To live in the suburbs is to live with trade-offs: Dealing with Ga. 400 for better schools; having fewer hip restaurants in exchange for a backyard.
On Monday night, another suburban compromise was made.
Alpharetta’s City Council voted to approve a 24,000-square-foot mixed-use development that is essentially a cyborg enhancement to the once-glitzy, now-dated North Point Mall. It’s a move meant to save the mall from the slow drain of tenants and shoppers that has gutted many suburban malls.
North Point owners Brookfield Properties promised the Council a bicycle-friendly system akin to the Beltline and amenities like a play fountain inspired by Centennial Olympic Park, plus 300 apartments and new greenspace.
The only wrinkle is that another Alpharetta development already beat them to it — Avalon.
The much-anticipated Avalon opened in 2014 — bringing half a million square feet of upper-end retail, Whole Foods, a 12-screen movie theater, 250 apartments and a luxury hotel. It was built on a muddy hill overlooking Ga. 400 that for years stood as a failed development. Experts quickly declared it the darling of metro Atlanta development.
But even when council members were voting in 2012 to approve Avalon, their minds were two miles down the highway at North Point.
Two malls, one city
During the Monday vote on North Point, Alpharetta Mayor Jim Gilvin said the Council knew at the time that Avalon would hurt North Point, which opened in 1993. “Every one of us that made that vote … knew that we were going to have to be proactive in watching that (North Point) corridor,” Gilvin said Monday.
Gilvin said they discussed protecting North Point from Avalon poaching its tenants.
Mark Toro, managing partner of Avalon’s development company, “assured the Council he has no intention of cannibalizing the mall. However, he said requiring his company to reject offers from North Point tenants would be ‘unfair, unconstitutional and un-investable,’” according to a story from The Atlanta Journal-Constitution about the Avalon vote.
And so council members made no protections. Then Apple and Pottery Barn left for Avalon.
Management at Avalon did not immediately respond to a request for comment Wednesday.
Just last year, Alpharetta adopted a formal plan for the future of the North Point Parkway corridor.
A version of plan document summed up the tension between the existing mall and Avalon: “North Point has served as the center for retail and dining in North Fulton County, attracting thousands of visitors every week. Recently, new competitors have emerged and begun to capture the attention of consumers by creating a shopping experience less characterized by the automobile and sprawling parking and more by experience, walkability, compactness, and pedestrian-friendliness.”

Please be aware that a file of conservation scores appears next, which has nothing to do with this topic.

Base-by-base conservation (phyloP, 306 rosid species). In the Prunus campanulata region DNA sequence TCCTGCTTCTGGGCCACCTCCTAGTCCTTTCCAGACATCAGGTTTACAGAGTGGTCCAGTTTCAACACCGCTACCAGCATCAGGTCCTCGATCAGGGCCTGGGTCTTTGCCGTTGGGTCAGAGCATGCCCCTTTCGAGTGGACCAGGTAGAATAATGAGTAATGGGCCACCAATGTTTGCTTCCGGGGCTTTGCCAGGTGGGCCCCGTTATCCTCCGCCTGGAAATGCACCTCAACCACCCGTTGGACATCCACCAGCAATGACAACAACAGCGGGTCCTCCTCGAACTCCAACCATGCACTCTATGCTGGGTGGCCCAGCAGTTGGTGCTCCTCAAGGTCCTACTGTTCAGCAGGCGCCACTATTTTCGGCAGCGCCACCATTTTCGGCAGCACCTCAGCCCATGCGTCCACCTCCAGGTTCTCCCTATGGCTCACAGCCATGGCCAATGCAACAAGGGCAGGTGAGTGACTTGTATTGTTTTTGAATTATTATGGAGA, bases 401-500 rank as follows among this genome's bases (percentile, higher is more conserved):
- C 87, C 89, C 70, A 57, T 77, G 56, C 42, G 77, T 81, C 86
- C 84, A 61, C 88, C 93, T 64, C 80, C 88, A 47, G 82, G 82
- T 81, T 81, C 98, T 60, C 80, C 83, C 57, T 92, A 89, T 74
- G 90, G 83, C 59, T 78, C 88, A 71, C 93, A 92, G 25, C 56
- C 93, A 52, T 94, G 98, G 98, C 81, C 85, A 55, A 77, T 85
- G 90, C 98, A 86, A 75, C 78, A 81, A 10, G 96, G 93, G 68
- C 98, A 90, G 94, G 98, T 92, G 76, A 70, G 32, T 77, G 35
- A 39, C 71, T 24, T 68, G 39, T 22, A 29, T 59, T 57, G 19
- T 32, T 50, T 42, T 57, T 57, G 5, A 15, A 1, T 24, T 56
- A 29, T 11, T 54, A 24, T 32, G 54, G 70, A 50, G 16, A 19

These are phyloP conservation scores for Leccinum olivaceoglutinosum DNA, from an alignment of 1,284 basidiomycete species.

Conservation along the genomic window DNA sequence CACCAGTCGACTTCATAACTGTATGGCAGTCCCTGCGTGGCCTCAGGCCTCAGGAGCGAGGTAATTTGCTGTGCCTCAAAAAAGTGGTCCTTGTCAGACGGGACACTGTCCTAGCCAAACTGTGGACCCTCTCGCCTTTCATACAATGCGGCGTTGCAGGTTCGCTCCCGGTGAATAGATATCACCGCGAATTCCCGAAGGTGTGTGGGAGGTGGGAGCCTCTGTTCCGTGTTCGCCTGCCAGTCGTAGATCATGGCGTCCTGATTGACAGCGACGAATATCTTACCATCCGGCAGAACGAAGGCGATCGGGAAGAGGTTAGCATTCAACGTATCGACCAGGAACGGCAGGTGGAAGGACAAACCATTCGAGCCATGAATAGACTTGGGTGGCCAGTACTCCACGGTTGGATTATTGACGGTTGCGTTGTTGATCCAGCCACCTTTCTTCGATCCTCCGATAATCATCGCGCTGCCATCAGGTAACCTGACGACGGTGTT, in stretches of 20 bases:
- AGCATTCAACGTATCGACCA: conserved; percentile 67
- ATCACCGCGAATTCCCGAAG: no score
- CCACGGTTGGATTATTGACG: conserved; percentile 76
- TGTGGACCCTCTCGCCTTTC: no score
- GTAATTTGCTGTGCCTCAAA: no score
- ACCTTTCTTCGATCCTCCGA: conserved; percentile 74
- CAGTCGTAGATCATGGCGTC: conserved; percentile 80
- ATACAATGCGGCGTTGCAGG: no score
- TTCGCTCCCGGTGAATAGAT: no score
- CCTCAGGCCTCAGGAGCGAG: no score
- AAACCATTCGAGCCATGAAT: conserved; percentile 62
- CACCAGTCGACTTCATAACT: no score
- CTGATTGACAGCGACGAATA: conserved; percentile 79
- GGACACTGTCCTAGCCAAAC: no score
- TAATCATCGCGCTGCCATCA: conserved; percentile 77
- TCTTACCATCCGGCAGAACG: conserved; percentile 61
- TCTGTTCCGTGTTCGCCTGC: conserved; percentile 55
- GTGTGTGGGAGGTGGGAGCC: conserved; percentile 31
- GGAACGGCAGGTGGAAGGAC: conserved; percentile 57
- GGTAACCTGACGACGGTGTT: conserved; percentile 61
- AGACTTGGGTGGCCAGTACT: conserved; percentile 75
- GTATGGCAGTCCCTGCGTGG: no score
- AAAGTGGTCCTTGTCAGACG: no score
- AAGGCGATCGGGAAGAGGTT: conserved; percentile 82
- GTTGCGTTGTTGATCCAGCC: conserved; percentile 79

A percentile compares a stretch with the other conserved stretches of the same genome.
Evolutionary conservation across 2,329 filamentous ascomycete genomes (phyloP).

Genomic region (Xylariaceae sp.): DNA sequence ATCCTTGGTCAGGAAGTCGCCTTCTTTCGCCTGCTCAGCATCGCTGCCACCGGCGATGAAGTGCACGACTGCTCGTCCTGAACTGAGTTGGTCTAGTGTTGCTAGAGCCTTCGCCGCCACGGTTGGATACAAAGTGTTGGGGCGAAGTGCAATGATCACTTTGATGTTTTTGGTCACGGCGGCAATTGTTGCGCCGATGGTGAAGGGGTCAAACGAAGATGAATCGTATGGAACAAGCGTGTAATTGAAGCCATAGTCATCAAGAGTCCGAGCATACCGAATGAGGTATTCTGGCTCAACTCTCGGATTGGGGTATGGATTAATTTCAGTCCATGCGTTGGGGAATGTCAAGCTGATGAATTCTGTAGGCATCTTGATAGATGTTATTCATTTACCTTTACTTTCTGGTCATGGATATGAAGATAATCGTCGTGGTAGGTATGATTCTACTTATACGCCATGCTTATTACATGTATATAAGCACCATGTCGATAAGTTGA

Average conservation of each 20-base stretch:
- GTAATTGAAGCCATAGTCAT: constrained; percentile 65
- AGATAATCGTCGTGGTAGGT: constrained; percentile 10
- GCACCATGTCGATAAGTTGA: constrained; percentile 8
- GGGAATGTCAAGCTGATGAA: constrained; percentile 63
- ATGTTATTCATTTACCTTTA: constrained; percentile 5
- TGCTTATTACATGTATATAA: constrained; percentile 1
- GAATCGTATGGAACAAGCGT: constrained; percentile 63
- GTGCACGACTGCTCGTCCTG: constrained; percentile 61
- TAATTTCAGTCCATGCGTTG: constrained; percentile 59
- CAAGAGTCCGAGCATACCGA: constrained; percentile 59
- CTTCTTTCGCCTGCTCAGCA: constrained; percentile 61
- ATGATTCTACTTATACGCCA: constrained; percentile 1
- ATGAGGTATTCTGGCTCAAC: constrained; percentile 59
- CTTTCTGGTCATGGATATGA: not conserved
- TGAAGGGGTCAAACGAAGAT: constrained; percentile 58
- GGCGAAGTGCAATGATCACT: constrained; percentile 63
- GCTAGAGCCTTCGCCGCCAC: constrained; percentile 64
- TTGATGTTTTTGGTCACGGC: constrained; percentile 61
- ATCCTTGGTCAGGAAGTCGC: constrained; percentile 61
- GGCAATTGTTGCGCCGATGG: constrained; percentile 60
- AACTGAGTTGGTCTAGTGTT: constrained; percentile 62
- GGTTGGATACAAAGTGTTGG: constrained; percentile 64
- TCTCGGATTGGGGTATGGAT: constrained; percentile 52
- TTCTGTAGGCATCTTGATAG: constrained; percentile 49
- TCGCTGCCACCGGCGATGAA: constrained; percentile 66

But for Alpharetta residents, North Point Mall has been more than an economic driver. It’s a sentimental favorite. A city planning commission member took time out of a meeting earlier this month to get the developer’s word that the merry-go-round inside the mall would stay because it held such fond memories for her and her children.
But both Avalon and the North Point project show how malls struggle to keep up with changing consumer tastes. The ease of ordering goods online has ravaged retailers who still pay rent on stores. Retail experts say consumers now need new experiences to draw them to retail stores.
The North Point development will be built on land that used be a Sears, which declared bankruptcy in fall 2018 and closed the North Point store.
“The anchors have just lost their (retail sales) volume because of the internet, big box (stores) and outlets,” said Jim Bieri, a national retail expert based with Stokas Bieri Real Estate in Detroit. “… For North Point, it cut at the center.”
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The trend for developments like Avalon — and now North Point — where people can “live, work and play” isn’t going anywhere, Bieri said. “Planners are trying to figure out how to create lifestyles where people can walk everywhere and I think that trend will continue.”
The housing at North Point will have 175 one-bedroom apartments starting at $1,400 a month and 125 two-bedroom units for a monthly cost of $1,900.
Many suburban developers struggle to convince residents that dense housing won’t clog roads. Throughout the process of pitching the North Point redevelopment plan, few residents spoke against it. North Point developers pointed to studies that show the project will bring a net reduction in traffic to the mall now that the failed Sears is gone.
Conversations about traffic in the city were intense even before August 1991 when Alpharetta Mayor Jimmy Phillips rumbled a bulldozer across the red dirt and broke ground on North Point to the sounds of a live Dixieland band.
The mall later spurred roads and peripheral retail, built by the former owners of the mall land, to prepare for the “power center” effect North Point of drawing outlets and discount stores. As one councilmember said at the time, the mall “lit the fuse on an explosion.”
It did, but now many of those strip malls near North Point are at risk for the same reasons as the mall. Alpharetta now sees repurposing retail developments as a way to stay relevant in the suburbs.
North Point general manager Nick Nicolosi said this new project has been in the works for two years. Mall owner Brookfield, which boasts 161 American retail properties, claims this project is one of its five or so major remodels taking place to adapt to changing retail consumer trends.
When asked about Avalon’s effect on North Point, Nicolosi offered: “Competition comes online, competition goes offline, things change.”
“We have to reinvent ourselves to remain relevant with the consumers,” he said.
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